Two Talks On The Docket For Netanyahu's White House Visit
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President Obama met today in the Oval Office with Israeli Prime Minister Benjamin Netanyahu. At the top of the president's agenda: Getting Israel to accept a framework for peace talks with the Palestinians.
NPR White House correspondent Tamara Keith reports.
TAMARA KEITH, BYLINE: There's a deadline coming at the end of April. That's when the Obama administration has said it wants to have the Israelis and Palestinians sign on to a framework for negotiating a permanent peace deal. With today's meeting, President Obama made his case to Israel's Netanyahu personally.
PRESIDENT BARACK OBAMA: They are tough negotiations. The issues are profound. Obviously if they were easy, they would have been resolved many years ago. But I think that Prime Minister Netanyahu has approached these negotiations with a level of seriousness and commitment.
KEITH: The president and Netanyahu met in the Oval Office, holding this photo op before they'd had a chance to actually talk to each other. Picture two world leaders sitting in chairs looking at each other and speaking to a mob of reporters. The president said he would use this meeting to press Netanyahu to make the tough decisions needed to move the peace process forward.
OBAMA: It's my belief that ultimately it is still possible to create two states. A Jewish state of Israel and a state of Palestine in which people are living side-by-side in peace and security. But it's difficult.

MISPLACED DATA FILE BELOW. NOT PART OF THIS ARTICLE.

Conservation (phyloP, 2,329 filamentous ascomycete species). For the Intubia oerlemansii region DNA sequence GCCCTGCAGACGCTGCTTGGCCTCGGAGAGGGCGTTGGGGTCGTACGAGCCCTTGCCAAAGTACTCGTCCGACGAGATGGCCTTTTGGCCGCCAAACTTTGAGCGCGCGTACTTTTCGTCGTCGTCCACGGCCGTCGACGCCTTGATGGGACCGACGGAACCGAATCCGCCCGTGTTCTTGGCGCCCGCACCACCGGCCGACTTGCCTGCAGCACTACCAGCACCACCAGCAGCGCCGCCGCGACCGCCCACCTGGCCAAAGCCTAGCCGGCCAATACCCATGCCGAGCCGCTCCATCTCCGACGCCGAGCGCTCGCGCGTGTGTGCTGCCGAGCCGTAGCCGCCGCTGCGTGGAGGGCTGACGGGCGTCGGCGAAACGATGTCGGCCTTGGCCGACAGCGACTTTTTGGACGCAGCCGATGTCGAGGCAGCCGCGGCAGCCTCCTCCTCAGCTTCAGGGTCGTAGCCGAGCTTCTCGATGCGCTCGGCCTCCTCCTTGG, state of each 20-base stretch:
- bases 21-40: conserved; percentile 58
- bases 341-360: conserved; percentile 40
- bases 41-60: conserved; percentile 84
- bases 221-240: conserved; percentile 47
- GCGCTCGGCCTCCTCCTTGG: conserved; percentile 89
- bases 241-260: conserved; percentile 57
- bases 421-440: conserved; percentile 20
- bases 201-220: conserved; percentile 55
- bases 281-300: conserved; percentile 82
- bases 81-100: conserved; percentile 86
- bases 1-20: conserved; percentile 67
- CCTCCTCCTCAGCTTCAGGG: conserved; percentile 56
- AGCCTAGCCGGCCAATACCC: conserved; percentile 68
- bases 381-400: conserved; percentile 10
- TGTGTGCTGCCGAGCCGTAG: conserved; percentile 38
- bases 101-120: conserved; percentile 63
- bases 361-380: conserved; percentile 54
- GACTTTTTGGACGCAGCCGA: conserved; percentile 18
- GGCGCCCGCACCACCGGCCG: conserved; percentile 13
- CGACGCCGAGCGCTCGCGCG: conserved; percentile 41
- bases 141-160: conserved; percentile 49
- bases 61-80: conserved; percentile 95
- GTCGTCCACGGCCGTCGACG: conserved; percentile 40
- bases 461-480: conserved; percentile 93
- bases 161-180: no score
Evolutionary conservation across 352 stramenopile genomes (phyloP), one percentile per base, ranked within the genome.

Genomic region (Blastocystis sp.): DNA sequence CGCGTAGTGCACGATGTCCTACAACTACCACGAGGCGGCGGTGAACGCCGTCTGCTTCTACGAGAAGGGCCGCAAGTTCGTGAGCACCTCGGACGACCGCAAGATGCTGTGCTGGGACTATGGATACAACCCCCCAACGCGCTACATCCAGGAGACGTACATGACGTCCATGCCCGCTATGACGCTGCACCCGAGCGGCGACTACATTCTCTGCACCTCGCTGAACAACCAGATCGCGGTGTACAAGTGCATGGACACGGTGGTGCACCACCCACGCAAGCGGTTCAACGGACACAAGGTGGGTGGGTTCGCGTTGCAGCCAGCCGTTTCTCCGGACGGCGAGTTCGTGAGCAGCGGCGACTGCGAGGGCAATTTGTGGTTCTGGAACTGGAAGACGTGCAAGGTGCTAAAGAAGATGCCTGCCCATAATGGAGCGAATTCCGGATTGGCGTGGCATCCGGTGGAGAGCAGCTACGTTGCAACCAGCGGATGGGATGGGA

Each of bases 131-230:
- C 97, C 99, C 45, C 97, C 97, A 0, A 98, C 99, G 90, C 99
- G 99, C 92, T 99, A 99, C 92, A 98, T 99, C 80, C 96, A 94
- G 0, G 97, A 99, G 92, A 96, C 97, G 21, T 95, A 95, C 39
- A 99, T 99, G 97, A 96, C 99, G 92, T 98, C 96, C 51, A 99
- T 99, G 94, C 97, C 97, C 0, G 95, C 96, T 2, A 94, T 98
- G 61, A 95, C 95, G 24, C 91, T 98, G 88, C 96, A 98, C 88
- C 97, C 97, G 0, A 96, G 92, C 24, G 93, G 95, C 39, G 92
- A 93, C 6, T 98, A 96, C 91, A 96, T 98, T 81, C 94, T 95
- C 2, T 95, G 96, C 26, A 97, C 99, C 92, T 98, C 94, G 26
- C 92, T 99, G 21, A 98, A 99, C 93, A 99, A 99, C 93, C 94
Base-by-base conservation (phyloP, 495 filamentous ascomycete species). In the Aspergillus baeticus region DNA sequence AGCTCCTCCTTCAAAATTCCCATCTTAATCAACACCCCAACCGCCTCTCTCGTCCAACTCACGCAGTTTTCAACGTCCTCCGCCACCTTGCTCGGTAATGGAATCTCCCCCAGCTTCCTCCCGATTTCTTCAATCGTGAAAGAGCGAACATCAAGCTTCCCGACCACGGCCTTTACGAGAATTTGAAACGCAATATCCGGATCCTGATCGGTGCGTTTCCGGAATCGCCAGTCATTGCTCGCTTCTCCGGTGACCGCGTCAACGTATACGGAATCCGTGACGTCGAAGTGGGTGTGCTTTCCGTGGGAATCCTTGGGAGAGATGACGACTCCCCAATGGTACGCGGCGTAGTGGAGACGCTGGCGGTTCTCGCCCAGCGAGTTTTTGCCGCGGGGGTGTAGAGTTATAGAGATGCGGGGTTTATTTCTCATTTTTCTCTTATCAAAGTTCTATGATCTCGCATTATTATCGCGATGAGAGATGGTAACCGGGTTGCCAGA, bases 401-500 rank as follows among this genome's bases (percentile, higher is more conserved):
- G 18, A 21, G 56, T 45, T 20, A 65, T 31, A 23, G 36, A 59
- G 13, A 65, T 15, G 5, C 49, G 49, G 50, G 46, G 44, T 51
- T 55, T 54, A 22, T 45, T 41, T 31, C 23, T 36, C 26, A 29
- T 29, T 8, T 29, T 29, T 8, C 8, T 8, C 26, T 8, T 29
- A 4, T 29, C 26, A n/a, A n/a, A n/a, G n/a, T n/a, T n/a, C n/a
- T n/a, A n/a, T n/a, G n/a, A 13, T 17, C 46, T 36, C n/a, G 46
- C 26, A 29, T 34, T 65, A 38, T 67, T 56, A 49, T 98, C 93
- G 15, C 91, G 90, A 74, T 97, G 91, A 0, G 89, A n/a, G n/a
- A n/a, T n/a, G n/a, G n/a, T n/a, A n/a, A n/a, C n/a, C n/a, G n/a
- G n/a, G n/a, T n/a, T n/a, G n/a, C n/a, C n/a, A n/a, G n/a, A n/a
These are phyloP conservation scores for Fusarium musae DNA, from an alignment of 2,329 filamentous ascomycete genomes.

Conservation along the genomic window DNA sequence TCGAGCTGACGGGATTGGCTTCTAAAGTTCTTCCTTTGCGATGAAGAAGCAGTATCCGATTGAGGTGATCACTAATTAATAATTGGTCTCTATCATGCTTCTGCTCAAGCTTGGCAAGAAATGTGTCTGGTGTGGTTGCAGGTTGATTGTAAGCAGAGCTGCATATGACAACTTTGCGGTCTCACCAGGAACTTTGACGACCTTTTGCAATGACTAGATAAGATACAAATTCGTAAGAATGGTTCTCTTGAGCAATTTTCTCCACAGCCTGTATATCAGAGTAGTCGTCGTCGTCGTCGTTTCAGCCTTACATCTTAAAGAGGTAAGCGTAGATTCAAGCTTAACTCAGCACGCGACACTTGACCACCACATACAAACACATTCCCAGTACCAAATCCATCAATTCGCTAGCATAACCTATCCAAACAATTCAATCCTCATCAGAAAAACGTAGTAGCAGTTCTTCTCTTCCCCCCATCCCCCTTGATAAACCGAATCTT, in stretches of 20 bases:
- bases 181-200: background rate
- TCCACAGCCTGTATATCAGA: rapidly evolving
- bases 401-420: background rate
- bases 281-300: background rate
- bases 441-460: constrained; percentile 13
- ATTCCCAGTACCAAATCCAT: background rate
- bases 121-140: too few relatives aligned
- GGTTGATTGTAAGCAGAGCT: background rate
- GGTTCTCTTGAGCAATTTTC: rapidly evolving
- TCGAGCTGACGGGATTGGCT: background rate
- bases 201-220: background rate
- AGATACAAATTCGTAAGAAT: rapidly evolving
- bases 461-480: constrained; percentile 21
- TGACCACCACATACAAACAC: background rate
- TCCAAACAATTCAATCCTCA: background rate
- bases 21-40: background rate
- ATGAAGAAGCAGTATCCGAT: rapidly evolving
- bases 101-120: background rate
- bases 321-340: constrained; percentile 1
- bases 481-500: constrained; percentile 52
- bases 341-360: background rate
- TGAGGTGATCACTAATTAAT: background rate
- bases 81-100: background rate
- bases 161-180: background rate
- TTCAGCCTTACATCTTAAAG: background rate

KEITH: And, as if to underscore that point, Netanyahu outlined a series of steps Israel has taken to move the process forward, only, he said, to be rewarded with suicide bombers and rockets on Israeli cities.
PRIME MINISTER BENJAMIN NETANYAHU: Israel has been doing its part. And I regret to say that the Palestinians haven't. Now, I know this flies in the face of conventional wisdom but it's the truth. And the people of Israel know that it's the truth because they've been living it.
KEITH: Later this month, President Obama is scheduled welcome Palestinian Authority President Mahmoud Abbas to the White House where he is expected to press again for difficult choices in the name of peace. At today's meeting, Obama and Netanyahu also discussed Syria, counterterrorism, and what Netanyahu described as the greatest challenge: preventing Iran from making nuclear weapons.
Tamara Keith, NPR News, the White House.
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